Even though we’ve been told since childhood that “sticks and stones may break my bones but words can never hurt me,” the truth is that words carry tremendous weight. A better piece of time-honored advice might be, “Think before you speak,” because when you say the wrong thing, you can’t just take it back.


When you’re working with clients, you want to be honest, of course, but you want to take extra care to phrase things in a way that shows you’re an understanding, agreeable person who values the opinions and business of the people who have hired you. The wrong words can damage relationships, but they can also damage the possibility of any future business. In your dealings with clients, you always want to choose your words carefully, and there are a few phrases that you’ll want to cut from your repertoire altogether. Here are six of them, along with some phrases you can use in their place.


  1. “I can’t do that.”

While it may be true that you can’t do something a client has asked of you, a response like this is just a thinly veiled variation of no. Rather than tell your client no, work with him or her to come up with a viable alternative; brainstorm options, find another way to fulfill a request, and make your client feel like you’re doing everything you can to satisfy his or her needs. A better response might be, “While that’s not doable considering our time and budget constraints, here’s what we can do.” Then, give your client one or more choices that are attractive and effective.


  1. “I’ll look into it.”

This one’s a phrase to cut from your professional vocabulary because it’s just so vague. What exactly do you mean when you say you’ll “look into” something? When will you look into it? What’s your objective, and when will your client hear back from you? Instead of giving this unclear response, be as specific as you can. A better thing to say might be, “I’ll investigate this matter further, find a good answer to your question, and get back to you by 10am tomorrow.” It’s specific, it addresses the client’s needs, and it puts a deadline on how long you’ll take to complete your research.


  1. Any phrase that uses “I” when you really mean “we.”

When you work with a client, you’re a team.  As you undoubtedly remember from grade school, the proper pronoun when talking about you plus other people is “we.” Using “I” every once in awhile is fine for little tasks is OK (“I called the newspaper,” “I think this will work,” etc.), but for decisions and accomplishments made by the group, use “we.” It reinforces the idea that you’re all working toward the same goal, which can help keep the mood positive when minor disagreements arise.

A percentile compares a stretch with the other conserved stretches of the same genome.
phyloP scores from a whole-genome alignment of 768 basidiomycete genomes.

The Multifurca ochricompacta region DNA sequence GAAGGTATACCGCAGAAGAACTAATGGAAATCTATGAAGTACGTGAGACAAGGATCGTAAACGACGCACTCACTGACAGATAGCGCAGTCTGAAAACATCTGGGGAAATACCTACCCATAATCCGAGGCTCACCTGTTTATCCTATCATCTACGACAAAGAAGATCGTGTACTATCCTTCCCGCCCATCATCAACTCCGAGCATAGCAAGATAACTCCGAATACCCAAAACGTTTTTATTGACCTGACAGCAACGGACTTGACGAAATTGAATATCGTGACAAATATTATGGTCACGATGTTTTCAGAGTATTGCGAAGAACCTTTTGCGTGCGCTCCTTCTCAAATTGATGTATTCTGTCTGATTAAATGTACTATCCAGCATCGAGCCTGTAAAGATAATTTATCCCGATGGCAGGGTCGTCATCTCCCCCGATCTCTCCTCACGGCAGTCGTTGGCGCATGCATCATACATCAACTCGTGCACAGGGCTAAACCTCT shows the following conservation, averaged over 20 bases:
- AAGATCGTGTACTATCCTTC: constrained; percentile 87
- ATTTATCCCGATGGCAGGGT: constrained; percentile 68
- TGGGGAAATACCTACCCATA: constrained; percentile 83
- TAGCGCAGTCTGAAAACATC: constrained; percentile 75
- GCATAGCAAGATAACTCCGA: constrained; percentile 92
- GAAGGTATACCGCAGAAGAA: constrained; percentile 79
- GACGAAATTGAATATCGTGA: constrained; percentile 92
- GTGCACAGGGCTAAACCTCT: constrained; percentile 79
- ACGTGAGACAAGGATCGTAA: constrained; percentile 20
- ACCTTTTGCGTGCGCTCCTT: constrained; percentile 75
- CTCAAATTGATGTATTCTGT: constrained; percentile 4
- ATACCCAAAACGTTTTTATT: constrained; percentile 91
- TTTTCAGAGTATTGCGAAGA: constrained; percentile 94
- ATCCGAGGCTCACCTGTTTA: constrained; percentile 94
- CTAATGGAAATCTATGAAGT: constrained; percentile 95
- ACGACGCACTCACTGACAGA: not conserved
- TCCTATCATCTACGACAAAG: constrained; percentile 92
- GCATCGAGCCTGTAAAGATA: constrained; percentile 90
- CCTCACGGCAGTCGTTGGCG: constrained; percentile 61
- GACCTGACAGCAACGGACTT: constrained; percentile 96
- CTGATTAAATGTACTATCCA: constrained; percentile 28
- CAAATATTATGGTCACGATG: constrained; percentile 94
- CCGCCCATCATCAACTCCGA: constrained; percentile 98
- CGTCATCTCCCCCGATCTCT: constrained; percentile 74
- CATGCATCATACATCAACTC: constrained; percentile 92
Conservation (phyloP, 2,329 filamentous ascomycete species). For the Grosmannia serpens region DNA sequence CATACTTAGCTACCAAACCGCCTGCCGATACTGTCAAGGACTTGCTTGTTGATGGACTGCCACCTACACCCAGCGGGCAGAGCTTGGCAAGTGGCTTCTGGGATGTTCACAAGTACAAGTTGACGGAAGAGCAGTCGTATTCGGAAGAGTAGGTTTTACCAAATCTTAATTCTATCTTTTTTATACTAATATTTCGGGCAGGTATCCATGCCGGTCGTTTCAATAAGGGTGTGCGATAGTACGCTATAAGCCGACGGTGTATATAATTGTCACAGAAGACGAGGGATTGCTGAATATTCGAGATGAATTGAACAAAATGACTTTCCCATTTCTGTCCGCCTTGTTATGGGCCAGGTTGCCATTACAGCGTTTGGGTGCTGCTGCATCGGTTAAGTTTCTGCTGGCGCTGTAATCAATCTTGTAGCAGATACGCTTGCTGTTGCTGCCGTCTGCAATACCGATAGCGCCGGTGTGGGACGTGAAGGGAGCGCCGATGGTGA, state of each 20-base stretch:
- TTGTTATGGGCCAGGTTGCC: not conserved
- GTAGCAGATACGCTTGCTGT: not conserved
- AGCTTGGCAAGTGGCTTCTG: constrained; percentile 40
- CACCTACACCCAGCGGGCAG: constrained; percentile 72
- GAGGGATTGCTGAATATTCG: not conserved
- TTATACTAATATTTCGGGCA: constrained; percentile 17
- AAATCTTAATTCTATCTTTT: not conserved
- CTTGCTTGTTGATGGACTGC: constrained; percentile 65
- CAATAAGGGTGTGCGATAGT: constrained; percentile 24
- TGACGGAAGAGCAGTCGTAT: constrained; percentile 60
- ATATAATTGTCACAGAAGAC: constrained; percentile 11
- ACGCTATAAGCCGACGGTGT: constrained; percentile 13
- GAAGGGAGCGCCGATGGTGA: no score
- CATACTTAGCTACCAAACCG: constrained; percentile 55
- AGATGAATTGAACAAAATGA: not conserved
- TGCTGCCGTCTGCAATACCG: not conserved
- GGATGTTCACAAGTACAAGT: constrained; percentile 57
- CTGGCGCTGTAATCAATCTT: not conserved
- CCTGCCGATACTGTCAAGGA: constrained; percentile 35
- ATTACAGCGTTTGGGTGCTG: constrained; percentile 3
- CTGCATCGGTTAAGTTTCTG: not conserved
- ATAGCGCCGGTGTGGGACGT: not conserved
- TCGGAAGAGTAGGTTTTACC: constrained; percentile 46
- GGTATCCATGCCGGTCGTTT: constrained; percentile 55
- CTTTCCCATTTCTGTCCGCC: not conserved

1. Phrases that emphasize the client as “you.”

Following the previous point, using “you” to refer to your client, especially when it’s in a sentence that emphasizes something potentially negative, can drive a wedge between you and weaken your relationship. For example, a phrase like, “You said you would have this done by today” may seem innocent enough, especially if you believe it’s true, but the client hears that he or she is at fault. To minimize finger pointing, you might start a phrase with, “It was my understanding,” then ask if you misunderstood. It conveys the same message without explicitly placing blame on someone else.


  1. “I’m so sorry.”

This one may need some explanation; if you were wrong, you should absolutely apologize. However, don’t just leave it at that! After apologizing, ask how you can make the situation better. This shows your client that not only do you understand that something was not done properly, but you are committed to making it right.


  1. Swearing in any way, shape, or form.

This one should seem obvious — of course you shouldn’t swear in front of a client! — but sometimes the relationships you develop with clients becomes comfortable and friendly (and sometimes, if meetings are held over meals, alcohol is involved). When that happens, you may feel like you can relax a little and talk with a client like you’d talk to your friends. Resist the temptation to do that! A friendly relationship with your client is OK, but you still need to be professional. It keeps your credibility high, and it makes clients feel good about recommending your business to their colleagues.


Be Positive!

The key to effective client communication is staying positive. These six recommendations may seem minor, but they’re small changes that can have big implications. Give them a try — we think you’ll be pleased with the results.